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A History of Astronomy. Astronomy is the branch of science that tries to know about objects outside the Earth (astronomical objects). Ancient Astronomy. “Ancient” means from time long past, especially before the end of the Western Roman Empire in 476 A.D.
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A History of Astronomy Astronomy is the branch of science that tries to know about objects outside the Earth (astronomical objects)
Ancient Astronomy • “Ancient” means from time long past, especially before the end of the Western Roman Empire in 476 A.D. • Many ancient peoples, including in ancient China and India, made detailed observations about the objects in the sky • These observations were useful in making calendars, which helped in yearly planning, and were also part of many religions
Is the solar system geocentric or heliocentric? • “geo” = earth, “helio” = sun, “centric” = centered, so “geocentric” means “earth-centered” and “heliocentric” means “sun-centered” • Most ancient Greek astronomers believed that the earth was the center of the solar system and the universe, with everything orbiting it, which is called a “geocentric” model or system • We now know that the earth orbits the sun, which is called a “heliocentric” model
Ancient Greek Astronomy • Most ancient Greeks believed that all astronomical objects were perfect, unchanging spheres and orbited in perfect circles around the earth, following different physical laws from those on Earth • These ideas were believed by most people until Copernicus, Kepler, and Galileo disproved them more than 1000 years later • Although they had many wrong ideas about the solar system, the ancient Greeks made many important astronomical discoveries
Astronomy in the Middle Ages • In European history, the Middle Ages lasted from about 500 A.D. to about 1500 A.D. (between antiquity and the modern period) • In Europe, astronomy (and knowledge in general) did not gain much during the Middle Ages, and so it has been called “The Dark Ages” This picture shows the earth at the center and the sun and other planets orbiting the earth in perfect circles. This was the model believed to be true by most people during the Middle Ages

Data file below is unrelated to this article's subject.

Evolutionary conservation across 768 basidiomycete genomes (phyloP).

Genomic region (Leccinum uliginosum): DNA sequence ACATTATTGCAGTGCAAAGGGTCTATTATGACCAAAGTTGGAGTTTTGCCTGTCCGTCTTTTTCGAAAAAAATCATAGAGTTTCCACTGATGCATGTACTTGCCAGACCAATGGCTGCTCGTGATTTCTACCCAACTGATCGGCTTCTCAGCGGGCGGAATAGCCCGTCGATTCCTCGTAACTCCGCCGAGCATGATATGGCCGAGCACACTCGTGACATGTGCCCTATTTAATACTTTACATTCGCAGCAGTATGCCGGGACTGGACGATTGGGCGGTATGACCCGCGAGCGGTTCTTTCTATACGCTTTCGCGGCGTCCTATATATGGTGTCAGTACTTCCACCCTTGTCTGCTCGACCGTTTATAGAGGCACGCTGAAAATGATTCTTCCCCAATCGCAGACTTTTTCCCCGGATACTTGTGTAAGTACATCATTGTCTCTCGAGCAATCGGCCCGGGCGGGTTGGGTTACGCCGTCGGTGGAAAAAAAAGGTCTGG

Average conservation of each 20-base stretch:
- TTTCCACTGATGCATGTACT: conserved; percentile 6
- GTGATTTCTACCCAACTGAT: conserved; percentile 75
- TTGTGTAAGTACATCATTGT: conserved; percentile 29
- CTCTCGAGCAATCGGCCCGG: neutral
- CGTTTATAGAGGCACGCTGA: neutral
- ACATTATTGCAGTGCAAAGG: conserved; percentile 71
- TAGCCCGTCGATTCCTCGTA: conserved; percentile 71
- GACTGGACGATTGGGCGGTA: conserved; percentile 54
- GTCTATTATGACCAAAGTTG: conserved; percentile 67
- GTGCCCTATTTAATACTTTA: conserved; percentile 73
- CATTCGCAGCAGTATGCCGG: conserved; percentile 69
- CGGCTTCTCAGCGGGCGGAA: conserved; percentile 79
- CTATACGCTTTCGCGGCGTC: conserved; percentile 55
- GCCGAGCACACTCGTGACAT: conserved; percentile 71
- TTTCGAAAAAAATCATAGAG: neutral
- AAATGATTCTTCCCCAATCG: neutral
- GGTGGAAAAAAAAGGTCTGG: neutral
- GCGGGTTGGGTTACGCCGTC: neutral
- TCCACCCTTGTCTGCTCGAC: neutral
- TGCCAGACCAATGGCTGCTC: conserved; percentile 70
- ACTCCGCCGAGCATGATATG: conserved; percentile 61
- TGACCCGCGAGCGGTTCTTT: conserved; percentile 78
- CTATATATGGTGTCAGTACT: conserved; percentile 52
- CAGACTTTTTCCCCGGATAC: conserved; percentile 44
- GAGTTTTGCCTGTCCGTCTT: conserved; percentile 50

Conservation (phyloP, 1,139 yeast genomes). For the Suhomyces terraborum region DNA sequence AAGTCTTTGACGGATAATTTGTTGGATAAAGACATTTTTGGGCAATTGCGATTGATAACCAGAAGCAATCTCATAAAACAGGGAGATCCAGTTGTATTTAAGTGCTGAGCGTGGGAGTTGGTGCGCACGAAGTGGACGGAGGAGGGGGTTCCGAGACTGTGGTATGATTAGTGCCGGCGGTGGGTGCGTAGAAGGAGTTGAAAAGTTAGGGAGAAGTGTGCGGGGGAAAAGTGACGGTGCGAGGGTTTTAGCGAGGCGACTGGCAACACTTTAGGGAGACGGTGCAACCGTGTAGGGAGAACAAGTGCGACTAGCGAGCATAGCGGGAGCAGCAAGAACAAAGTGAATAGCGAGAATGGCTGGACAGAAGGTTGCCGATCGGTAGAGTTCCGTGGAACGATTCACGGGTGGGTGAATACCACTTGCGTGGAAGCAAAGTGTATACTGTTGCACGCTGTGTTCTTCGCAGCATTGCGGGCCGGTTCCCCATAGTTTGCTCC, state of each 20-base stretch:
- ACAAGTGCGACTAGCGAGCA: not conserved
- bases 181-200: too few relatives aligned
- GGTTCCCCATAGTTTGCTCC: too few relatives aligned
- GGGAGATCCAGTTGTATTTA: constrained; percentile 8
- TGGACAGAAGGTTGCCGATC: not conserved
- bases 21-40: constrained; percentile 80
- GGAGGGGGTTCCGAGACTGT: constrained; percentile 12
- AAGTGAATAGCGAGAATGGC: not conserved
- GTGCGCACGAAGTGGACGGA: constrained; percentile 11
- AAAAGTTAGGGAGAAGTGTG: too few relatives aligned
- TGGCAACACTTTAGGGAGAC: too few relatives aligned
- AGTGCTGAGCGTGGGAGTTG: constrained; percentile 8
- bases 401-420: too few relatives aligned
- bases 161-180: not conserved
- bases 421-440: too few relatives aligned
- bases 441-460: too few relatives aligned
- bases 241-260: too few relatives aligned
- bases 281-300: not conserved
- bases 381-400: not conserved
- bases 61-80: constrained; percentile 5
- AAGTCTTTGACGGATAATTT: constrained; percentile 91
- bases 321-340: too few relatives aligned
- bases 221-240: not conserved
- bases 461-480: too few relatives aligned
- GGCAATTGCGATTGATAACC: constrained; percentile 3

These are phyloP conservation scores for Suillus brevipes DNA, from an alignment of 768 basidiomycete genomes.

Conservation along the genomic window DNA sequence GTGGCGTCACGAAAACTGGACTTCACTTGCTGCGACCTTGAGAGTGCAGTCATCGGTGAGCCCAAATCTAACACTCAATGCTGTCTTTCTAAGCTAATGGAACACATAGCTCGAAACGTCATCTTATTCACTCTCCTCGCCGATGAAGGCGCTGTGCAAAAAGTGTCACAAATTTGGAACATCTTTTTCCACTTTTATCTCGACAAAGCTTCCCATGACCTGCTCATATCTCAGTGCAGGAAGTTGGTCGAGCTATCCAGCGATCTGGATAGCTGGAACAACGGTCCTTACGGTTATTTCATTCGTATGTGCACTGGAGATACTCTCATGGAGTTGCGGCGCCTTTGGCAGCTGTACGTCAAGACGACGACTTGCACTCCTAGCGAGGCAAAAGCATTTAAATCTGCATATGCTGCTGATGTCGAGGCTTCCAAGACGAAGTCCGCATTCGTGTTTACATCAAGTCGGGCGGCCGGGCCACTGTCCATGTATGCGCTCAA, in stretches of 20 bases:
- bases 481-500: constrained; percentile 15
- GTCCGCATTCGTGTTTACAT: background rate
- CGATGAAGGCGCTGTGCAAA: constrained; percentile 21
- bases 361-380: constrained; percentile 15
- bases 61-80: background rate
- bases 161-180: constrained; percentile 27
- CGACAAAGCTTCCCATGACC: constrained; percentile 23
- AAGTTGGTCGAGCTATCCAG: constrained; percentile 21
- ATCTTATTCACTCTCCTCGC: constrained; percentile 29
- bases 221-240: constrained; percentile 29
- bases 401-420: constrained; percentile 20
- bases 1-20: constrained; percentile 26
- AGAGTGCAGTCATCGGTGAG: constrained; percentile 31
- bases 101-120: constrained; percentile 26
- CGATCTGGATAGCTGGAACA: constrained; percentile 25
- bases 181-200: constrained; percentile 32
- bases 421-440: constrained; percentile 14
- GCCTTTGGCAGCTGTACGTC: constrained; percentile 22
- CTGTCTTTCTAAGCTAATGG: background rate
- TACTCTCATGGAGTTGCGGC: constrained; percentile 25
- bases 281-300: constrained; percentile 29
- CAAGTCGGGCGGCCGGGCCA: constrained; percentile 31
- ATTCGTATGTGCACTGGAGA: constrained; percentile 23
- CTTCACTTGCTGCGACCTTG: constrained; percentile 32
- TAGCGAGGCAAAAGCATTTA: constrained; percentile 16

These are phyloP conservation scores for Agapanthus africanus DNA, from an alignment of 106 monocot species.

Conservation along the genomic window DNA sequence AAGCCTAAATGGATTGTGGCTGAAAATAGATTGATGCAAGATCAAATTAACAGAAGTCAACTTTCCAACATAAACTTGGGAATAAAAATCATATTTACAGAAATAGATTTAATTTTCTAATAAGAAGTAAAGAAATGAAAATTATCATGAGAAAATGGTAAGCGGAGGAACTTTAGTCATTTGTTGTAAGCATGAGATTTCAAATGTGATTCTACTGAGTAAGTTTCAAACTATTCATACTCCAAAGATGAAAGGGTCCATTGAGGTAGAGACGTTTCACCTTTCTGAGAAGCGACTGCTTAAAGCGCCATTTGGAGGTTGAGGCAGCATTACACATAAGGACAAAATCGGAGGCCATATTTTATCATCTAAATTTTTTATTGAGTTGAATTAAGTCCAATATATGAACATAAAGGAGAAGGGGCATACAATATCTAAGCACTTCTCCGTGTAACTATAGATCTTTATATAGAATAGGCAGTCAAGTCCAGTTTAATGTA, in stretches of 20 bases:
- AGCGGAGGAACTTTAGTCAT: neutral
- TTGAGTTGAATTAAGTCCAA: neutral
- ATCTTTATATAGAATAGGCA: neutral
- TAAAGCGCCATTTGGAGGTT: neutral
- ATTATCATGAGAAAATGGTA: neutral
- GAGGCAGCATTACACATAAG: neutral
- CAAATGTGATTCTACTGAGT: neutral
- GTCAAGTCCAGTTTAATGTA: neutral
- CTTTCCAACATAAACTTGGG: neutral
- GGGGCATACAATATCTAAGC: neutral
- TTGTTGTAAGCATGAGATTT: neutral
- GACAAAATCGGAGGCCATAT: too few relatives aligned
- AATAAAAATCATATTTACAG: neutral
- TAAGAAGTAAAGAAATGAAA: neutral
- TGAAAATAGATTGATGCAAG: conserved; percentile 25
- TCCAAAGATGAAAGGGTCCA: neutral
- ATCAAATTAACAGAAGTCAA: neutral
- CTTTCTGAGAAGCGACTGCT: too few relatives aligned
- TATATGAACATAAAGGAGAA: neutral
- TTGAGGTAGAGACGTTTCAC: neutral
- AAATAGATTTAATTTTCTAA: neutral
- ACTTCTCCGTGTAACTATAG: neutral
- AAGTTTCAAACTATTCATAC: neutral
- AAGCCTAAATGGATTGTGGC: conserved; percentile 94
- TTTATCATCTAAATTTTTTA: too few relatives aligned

Nicholas Copernicus (1473 - 1543) • The publication of Copernicus' book, On the Revolutions of the Celestial Spheres, just before his death in 1543, is considered a major event in the history of science • It argued for the heliocentric model based on the observed backward motion of Mars In this animation, the Sun is yellow, the Earth is blue, and Mars is red Heliocentric model Geocentric model
Tycho Brahe (1546 - 1601) • His model of the Solar System put forth in Introduction to the New Astronomy (1588) combined the geocentric and heliocentric models In the Tychonic system, the objects on blue orbits (the Moon and the Sun) revolve around the Earth. The objects on orange orbits (Mercury, Venus, Mars, Jupiter, and Saturn) revolve around the Sun. Around all is a sphere of fixed stars.
Johannes Kepler (1571 - 1630) • Published Astronomia nova in 1609 • Kepler’s work provided one of the foundations for Isaac Newton's theory of universal gravitation • He discovered that orbits are shaped like ellipses, not circles The same blue area is swept out in a given time. The green arrow is velocity. The purple arrow directed towards the Sun is the acceleration. The other two purple arrows are acceleration components parallel and perpendicular to the velocity.
Galileo Galilei (1564 - 1642) • He discovered the four largest moons of Jupiter and craters on the Moon • His 1631 book, Dialogue Concerning the Two Chief World Systems, argued for the heliocentric model • He said the Earth could be moving because of the law of inertia One of Galileo’s drawings of the Moon, showing craters A drawing of Galileo
Isaac Newton (1642 - 1727) • Newton used the ideas of Copernicus, Galileo, and others and created the 3 Laws of Motion and the Law of Universal Gravitation • These laws accurately described the motions of all objects everywhere, including astronomical objects • Before this it was believed that astronomical objects had different laws of motion than objects on the Earth • Published his theories in his work Principia in 1687